New ethics rules are being put forward by a bipartisan group of Arkansas Senate leaders following a slate of convictions against lawmakers found guilty of redirecting state money in exchange for bribes.
Foremost among the changes may be the creation of a five-member Senate Ethics Committee to investigate claims against members.
Senate Majority Leader Jim Hendren is leading the effort.
"I have confidence that we have a majority of the Senate – an overwhelming majority of the Senate – when they see one of their colleagues in violation of what we have said is prohibitive contact [they] will make that accusation. If somebody is violating the rules that we have adopted, they will be held accountable," Hendren said.
Senate President Jonathan Dismang says he hopes allowing members to make claims against each other to a five-member ethics group, instead of the entire senate, will help the body police itself.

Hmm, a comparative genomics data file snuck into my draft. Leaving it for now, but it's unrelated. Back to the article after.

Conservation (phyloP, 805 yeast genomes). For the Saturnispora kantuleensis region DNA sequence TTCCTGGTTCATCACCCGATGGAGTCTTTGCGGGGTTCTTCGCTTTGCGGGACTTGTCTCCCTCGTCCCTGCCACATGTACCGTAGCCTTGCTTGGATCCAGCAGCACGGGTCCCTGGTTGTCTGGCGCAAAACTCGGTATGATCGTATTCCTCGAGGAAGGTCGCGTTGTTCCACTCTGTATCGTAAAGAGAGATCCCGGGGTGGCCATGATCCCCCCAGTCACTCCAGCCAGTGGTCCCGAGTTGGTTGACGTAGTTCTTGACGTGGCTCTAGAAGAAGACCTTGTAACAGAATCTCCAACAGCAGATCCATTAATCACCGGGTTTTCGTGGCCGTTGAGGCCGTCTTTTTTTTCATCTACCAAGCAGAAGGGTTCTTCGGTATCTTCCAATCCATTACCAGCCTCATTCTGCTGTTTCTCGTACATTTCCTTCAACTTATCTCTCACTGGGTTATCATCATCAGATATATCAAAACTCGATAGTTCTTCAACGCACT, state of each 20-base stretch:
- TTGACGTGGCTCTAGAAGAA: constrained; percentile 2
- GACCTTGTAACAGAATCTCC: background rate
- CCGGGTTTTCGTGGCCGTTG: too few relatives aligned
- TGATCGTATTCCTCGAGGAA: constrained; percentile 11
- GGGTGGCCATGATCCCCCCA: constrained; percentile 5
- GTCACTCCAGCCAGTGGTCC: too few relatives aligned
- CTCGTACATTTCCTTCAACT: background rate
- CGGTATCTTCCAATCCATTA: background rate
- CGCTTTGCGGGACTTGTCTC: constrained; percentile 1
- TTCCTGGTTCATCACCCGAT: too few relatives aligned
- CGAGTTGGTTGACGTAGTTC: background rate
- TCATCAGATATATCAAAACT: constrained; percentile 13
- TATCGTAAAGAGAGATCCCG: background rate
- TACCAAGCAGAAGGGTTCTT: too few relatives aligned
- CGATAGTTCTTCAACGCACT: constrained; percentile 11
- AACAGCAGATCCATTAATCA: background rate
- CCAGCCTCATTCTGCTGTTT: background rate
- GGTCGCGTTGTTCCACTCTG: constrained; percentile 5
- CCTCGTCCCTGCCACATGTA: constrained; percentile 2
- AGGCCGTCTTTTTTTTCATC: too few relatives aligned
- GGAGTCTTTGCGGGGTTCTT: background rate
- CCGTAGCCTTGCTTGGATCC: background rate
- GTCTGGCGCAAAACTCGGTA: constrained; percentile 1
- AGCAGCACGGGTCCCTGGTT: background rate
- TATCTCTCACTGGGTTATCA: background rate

"One of the goals was to take [out] some of the emotion that may occur in these types of discussions and really have a process in place," Dismang said.
Neither Hendren nor the other seven senators present would say whether or not Senator Jeremy Hutchinson’s recent conduct would merit an ethics violation.
Jeremy Hutchinson is the nephew of Arkansas Gov. Asa Hutchinson. Documents related to a federal corruption investigation show Hutchinson took $500,000 in legal consulting fees from convicted lobbyist Rusty Cranford.
Under the newly proposed rules, such financial relationships would be required to be disclosed prior to debates and may be prohibited if deemed that it "could reasonably be expected to impair…independence of judgment."
It would be up to the senators to determine what a reasonable financial relationship is.
The House is expected to consider rule changes tomorrow. The Senate ethics body would also be tasked with creating legislative solutions for the 2019 session.